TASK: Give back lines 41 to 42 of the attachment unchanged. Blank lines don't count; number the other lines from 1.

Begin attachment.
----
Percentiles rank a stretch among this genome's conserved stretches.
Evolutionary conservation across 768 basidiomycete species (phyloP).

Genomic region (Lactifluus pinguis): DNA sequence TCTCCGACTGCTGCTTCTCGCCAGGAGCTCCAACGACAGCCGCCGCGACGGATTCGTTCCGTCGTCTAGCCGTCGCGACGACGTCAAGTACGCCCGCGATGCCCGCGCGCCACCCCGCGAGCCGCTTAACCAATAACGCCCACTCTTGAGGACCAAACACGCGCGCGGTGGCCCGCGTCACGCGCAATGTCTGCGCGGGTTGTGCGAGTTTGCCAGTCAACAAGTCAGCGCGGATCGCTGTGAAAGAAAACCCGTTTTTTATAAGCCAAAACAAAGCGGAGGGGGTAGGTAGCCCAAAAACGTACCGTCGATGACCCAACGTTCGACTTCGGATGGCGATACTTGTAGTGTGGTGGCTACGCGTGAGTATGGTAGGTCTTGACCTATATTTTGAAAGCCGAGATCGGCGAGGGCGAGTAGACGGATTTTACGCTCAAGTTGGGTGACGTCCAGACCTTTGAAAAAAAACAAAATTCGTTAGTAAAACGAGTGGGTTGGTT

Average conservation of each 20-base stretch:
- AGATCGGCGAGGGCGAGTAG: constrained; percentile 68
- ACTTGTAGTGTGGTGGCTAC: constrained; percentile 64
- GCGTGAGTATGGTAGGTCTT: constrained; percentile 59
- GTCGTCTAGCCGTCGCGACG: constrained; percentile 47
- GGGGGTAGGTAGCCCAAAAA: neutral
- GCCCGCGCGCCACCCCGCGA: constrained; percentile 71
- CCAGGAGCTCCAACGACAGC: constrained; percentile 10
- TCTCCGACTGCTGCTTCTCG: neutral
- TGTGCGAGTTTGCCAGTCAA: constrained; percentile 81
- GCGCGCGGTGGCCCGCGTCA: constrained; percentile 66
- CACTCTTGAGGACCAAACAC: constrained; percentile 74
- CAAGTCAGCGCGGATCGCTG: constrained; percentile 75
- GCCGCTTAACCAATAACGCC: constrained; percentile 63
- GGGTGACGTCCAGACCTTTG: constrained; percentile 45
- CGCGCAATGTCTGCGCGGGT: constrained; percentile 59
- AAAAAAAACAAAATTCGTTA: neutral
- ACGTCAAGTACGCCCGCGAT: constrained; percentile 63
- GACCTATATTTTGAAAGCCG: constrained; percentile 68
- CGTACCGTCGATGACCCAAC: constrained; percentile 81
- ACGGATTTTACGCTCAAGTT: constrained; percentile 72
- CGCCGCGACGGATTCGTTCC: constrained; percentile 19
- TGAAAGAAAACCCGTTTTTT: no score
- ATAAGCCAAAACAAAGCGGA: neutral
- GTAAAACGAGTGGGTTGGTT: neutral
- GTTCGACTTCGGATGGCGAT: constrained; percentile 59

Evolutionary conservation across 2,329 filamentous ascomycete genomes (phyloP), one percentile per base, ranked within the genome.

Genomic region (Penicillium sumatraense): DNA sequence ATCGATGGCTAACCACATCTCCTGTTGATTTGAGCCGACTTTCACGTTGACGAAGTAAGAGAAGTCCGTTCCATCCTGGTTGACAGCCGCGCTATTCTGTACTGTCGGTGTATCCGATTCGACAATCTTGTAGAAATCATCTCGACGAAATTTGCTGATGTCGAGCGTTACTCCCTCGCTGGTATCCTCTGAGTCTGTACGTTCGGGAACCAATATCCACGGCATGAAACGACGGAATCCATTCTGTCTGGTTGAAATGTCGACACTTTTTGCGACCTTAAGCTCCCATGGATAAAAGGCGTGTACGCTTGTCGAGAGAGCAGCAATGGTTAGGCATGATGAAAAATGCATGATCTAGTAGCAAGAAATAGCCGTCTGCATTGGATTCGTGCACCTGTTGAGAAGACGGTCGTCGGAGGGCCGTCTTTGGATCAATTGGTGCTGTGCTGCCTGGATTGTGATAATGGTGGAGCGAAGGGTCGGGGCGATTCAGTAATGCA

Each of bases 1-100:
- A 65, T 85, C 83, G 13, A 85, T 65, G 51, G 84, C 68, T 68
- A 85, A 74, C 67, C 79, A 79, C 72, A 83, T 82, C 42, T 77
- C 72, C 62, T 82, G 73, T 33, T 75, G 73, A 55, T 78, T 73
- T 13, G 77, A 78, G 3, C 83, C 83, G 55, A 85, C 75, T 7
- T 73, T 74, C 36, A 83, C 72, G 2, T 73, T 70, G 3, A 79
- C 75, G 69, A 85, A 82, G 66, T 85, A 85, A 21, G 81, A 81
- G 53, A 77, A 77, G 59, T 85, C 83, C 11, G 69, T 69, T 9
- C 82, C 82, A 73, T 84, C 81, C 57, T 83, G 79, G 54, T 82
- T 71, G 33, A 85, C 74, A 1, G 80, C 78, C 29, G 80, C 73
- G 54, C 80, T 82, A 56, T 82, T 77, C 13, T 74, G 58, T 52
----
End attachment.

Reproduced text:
- T 71, G 33, A 85, C 74, A 1, G 80, C 78, C 29, G 80, C 73
- G 54, C 80, T 82, A 56, T 82, T 77, C 13, T 74, G 58, T 52